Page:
Last Night at the Blue Angel
Naomi Hill wants to be famous, with her name up in lights, and she’s got the voice to make that happen. She leaves rural Kansas in 1954, escaping the poverty-stricken family and community that didn’t understand her, winding up in the Windy City, where she learns some more of life’s hard lessons. Over the years, she builds up a great team of supporters: her daughter Sophia, her friend and photographer Jim, and a colorful cast of mentors, lovers, and confidantes, ranging from Sister Idalia to the cross-dressing Ricky/Rita. In 1960s Chicago, this motley group embodies the changes happening across social classes and throughout American culture. Jazz music is entering the mainstream music world, gender and race issues are beginning to be openly discussed, and the nuclear family has exploded. Some parts of the past, though, as seen in Chicago’s classic architecture through Jim’s camera lens, are worth preserving, and sorting out what can be kept and what should be tossed has a steep price.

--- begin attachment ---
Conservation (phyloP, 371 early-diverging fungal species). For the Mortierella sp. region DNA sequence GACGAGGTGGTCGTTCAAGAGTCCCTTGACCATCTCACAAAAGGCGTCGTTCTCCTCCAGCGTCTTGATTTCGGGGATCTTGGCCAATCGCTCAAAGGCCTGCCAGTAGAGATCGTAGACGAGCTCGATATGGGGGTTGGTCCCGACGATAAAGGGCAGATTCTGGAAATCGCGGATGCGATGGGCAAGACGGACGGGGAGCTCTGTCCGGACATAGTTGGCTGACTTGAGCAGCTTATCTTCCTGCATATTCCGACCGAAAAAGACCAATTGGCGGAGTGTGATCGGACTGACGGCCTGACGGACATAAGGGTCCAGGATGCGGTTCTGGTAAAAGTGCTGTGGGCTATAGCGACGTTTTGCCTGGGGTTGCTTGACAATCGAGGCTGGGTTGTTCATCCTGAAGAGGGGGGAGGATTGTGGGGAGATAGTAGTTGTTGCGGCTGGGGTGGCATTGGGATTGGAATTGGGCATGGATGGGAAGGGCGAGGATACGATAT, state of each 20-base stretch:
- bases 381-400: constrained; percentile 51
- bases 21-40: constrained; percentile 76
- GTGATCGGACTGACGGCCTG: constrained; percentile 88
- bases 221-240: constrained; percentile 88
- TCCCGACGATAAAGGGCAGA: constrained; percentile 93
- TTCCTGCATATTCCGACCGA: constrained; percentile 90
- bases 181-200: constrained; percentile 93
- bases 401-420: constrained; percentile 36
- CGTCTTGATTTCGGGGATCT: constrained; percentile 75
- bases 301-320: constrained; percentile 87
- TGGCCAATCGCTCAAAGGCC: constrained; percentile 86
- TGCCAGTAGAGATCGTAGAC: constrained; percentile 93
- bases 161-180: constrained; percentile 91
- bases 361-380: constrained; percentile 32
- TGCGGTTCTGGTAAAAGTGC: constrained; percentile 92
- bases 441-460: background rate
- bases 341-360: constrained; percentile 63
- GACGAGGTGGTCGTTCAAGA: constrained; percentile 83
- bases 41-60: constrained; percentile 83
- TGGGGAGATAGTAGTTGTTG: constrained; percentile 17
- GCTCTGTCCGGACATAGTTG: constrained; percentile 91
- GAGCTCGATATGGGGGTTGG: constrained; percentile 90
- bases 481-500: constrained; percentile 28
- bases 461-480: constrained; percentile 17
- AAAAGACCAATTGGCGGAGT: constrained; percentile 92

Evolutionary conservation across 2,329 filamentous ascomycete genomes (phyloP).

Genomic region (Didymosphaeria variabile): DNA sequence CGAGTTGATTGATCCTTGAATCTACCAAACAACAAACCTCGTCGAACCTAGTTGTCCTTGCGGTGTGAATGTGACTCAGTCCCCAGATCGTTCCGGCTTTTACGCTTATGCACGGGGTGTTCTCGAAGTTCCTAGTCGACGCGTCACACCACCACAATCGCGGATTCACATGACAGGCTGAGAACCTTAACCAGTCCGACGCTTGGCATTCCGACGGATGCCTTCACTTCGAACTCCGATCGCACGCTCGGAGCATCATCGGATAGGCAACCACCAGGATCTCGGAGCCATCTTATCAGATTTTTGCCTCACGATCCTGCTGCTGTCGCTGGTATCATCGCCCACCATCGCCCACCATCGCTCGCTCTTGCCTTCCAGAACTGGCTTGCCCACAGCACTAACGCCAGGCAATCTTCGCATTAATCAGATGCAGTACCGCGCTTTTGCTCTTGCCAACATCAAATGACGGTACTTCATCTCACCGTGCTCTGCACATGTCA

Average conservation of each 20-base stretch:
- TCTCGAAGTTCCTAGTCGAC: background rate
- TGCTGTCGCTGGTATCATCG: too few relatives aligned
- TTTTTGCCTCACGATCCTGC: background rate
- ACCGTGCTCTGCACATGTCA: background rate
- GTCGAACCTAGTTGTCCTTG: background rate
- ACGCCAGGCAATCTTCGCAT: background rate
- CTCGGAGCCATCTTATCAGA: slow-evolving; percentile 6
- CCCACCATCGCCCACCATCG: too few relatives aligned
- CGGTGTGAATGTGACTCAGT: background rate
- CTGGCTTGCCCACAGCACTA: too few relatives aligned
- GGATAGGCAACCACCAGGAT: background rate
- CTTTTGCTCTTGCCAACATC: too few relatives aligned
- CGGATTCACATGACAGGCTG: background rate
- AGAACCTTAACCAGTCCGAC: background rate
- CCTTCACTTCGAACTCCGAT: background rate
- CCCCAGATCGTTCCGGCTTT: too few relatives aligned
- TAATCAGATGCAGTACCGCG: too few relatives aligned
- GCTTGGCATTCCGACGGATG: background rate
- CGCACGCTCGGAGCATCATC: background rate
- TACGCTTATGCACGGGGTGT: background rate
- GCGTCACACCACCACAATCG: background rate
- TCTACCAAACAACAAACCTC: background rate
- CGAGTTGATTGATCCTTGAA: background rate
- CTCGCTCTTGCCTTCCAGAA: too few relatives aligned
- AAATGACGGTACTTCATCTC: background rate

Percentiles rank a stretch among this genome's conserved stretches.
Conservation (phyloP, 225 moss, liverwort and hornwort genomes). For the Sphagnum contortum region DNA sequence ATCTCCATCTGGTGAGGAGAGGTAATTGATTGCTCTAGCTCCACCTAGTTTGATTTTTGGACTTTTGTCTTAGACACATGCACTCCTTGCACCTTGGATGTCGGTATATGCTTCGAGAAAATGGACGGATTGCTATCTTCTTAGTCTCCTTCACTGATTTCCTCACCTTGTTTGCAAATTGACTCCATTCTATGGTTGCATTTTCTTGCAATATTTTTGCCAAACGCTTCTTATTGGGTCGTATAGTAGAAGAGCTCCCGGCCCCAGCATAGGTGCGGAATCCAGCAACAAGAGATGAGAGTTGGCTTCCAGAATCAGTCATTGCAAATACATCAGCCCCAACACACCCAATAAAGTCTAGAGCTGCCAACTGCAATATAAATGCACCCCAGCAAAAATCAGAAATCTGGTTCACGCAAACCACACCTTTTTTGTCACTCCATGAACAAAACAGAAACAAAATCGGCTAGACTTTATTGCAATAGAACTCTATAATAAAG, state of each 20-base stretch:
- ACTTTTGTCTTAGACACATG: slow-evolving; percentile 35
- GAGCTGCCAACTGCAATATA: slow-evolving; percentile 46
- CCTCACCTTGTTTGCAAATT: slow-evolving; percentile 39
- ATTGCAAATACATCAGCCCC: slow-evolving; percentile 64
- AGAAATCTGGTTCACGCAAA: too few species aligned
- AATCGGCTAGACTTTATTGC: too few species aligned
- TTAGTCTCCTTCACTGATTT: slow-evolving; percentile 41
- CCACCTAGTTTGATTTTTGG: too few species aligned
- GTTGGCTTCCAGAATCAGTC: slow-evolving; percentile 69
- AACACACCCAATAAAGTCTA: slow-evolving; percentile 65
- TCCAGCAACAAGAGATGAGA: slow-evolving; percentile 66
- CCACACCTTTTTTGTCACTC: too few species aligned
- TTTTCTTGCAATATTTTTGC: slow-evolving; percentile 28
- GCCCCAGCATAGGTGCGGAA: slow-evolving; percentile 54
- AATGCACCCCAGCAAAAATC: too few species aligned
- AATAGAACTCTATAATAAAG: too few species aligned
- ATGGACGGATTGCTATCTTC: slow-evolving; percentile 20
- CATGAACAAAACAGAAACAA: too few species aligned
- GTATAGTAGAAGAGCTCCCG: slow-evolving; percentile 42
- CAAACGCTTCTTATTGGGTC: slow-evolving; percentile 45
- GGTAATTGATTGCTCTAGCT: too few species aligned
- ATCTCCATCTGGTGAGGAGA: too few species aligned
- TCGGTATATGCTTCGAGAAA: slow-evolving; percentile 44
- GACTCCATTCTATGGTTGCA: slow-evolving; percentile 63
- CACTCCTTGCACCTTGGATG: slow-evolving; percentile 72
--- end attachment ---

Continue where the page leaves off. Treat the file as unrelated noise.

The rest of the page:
We see Naomi’s painful past juxtaposed with eleven-year-old Sophia’s worries about today and the future; their alternating narratives converge as Naomi at last achieves her goal. The dissonance created by Sophia being the more reliable, adult narrator and Naomi the childish and self-centered one adds depth to the narrative. We can’t help but be sucked in by Naomi’s desire to be loved as a perfect icon, and at the same time there’s no way around the fact that she is blind to the unconditional love of those standing right next to her. This tale is intricately woven, with several intense subplots and a cast of memorable characters, all of which ring true. Rotert’s page-turner is filled with apt observations and vivid images which will remain with the reader long after the curtain comes down.